Like many others I've discovered the joys of travelling light, using just a small bag which qualifies as airline carry-on luggage. But what happens if you want to go somewhere cold? Is it possible to enjoy the freedom of a carry-on bag yet have bulky warm clothing to cope with freezing conditions at your destination? That was the challenge I've faced when visiting Tasmania in winter. Here are two ways I've successfully dealt with the contradiction of small luggage and a big pile of cold-weather gear.
The bulky clothing I'm referring to includes:
I was wanting to conform to carry-on luggage restrictions of a single 105cm bag (19 x 13 x 9 inches) weighing up to 7kg (15.4 lb) plus one personal item. The above clothing may not be a huge list, but when piled up loosely it filled most of a suitable carry-on bag. There was little room left for all the other stuff needed for three or four weeks of travel.
Why did I need all that? Because my winter trips to Tasmania, which include the central plateau, involve:
Naturally I turned to the internet, and found some very useful websites with great tips on one-bag travel. As helpful as they are, most were written for an audience travelling in mild climates or in summer, staying in hotels, and doing typical sightseeing. They address challenges like keeping a smart shirt uncreased and rinsing clothes in hotel rooms, but say little about budget travel in winter with bulky blizzard-proof hiking clothes. The sort of gear I needed to take didn't appear compatible with one-bag travel.
Eventually I settled on one method for one trip, and an alternative for a subsequent trip. I'm sure they're not the only ways around a winter packing dilemma, and they won't suit everyone, but they have worked for me.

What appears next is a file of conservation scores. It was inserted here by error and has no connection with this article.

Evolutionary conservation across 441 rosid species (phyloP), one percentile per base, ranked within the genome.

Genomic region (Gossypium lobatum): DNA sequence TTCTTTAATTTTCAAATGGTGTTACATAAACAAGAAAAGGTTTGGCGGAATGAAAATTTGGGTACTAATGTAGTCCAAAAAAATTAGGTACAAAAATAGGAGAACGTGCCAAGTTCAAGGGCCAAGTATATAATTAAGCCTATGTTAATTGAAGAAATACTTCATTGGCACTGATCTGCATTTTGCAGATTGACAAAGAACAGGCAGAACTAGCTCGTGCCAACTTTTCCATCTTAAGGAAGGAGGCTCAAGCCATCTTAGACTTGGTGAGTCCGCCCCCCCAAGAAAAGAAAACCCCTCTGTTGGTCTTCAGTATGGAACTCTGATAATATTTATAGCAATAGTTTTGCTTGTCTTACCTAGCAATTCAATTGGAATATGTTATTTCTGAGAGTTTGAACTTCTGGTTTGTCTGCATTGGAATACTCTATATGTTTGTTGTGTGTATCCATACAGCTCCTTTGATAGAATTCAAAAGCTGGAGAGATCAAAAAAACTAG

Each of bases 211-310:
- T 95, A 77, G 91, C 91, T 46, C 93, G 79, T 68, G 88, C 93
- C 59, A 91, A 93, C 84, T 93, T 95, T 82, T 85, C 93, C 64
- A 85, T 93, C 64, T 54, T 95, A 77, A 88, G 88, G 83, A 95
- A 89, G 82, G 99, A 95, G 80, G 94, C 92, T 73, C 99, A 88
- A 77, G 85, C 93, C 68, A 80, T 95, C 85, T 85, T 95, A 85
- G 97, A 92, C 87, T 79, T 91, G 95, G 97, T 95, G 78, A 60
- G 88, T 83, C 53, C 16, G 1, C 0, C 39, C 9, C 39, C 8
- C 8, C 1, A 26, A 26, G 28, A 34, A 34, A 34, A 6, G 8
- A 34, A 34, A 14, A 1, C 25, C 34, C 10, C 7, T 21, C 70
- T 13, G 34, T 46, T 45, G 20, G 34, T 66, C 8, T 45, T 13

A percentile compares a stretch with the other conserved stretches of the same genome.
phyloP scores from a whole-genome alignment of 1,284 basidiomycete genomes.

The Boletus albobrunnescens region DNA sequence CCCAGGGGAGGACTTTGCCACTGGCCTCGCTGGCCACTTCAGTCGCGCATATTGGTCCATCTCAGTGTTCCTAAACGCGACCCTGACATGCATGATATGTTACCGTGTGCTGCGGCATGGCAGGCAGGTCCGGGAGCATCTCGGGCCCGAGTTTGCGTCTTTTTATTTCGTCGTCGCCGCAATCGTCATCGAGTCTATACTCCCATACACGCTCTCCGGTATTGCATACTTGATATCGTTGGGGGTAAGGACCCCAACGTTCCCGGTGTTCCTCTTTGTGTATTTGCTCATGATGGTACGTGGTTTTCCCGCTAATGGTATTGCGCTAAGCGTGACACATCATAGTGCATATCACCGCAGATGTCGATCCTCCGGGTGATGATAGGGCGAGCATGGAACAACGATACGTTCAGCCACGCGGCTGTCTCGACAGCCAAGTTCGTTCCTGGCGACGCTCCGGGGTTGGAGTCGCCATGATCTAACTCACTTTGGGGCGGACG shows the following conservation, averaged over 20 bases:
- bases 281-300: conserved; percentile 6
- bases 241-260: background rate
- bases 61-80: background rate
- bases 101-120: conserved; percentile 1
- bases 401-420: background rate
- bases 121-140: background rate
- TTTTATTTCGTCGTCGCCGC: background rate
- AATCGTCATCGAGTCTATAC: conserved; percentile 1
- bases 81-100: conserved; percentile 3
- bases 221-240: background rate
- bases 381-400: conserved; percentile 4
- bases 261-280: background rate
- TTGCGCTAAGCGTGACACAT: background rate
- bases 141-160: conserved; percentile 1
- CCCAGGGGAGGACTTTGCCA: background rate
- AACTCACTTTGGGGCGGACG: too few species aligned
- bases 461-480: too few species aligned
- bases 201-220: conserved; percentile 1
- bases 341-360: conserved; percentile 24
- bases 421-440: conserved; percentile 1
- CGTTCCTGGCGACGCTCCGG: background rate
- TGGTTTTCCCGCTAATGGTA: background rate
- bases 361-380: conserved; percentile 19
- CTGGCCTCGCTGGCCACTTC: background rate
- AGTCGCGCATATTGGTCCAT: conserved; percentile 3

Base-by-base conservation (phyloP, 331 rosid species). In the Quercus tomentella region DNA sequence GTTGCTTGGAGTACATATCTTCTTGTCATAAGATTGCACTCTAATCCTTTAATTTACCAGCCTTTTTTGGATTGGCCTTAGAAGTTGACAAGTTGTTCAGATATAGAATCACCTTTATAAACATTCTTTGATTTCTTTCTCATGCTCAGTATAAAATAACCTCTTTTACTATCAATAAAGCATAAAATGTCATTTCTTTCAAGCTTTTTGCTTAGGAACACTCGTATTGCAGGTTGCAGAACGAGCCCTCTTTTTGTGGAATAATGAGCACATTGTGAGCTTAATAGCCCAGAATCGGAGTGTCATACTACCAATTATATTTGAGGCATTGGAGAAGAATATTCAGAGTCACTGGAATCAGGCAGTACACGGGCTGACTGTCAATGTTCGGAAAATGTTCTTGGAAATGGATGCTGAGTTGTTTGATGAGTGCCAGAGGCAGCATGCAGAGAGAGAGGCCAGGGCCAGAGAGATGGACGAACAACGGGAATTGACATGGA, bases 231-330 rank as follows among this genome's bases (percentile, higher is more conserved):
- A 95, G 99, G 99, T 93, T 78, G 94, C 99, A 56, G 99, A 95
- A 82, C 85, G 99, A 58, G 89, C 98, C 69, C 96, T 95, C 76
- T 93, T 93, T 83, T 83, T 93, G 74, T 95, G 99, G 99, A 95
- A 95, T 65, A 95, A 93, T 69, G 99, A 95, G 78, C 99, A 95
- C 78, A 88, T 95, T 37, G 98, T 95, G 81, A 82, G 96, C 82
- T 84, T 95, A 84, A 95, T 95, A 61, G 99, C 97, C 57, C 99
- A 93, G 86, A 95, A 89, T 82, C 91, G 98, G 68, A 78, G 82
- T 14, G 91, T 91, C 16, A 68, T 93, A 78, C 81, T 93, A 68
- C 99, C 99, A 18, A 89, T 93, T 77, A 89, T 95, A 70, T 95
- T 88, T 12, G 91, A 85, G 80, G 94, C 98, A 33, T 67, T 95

A compression sack is a small bag made of thin nylon-like material, normally used to store a sleeping bag. What makes it very useful are straps on the outside which enable it to be compressed ... very tightly.
I folded all the warm clothing listed above, stacked it in a rectangular pile inside the compression sack, then pulled the straps very tightly to squash it into a small, dense package. Then I sat on it. Under the hefty mass of my posterior the package became even smaller, and the straps kept it that way. After compression, the clothes which earlier filled most of the carry-on bag now ended up fitting neatly into one end of it, as shown in the photos.
The main advantage of this method was that I had all my stuff with me at all times. Also there was nothing to organise, and unlike the postal method below, no cost.
The disadvantage was that taking everything with me made it harder to keep the weight of the bag down. It ended up weighing nearly 8kg, but by carrying a few heavier items in my pockets while flying - camera, phone, iPad mini, batteries - I got the bag nearer to 7kg and would have passed a bag weight check. It allowed me to travel by air with winter clothing and without checked luggage, but I felt there could be a better way. This led me to try ...
My next winter trip to Tasmania included time in Melbourne on the way across, and a stop in Sydney on the way back. I only needed the bulky warm gear while in Tasmania, and didn't fancy carrying it with me for all the other parts of the trip. It made sense to pack the gear for Tasmania into a small parcel and post it directly to where I would be needing it, then post it home when I no longer needed it.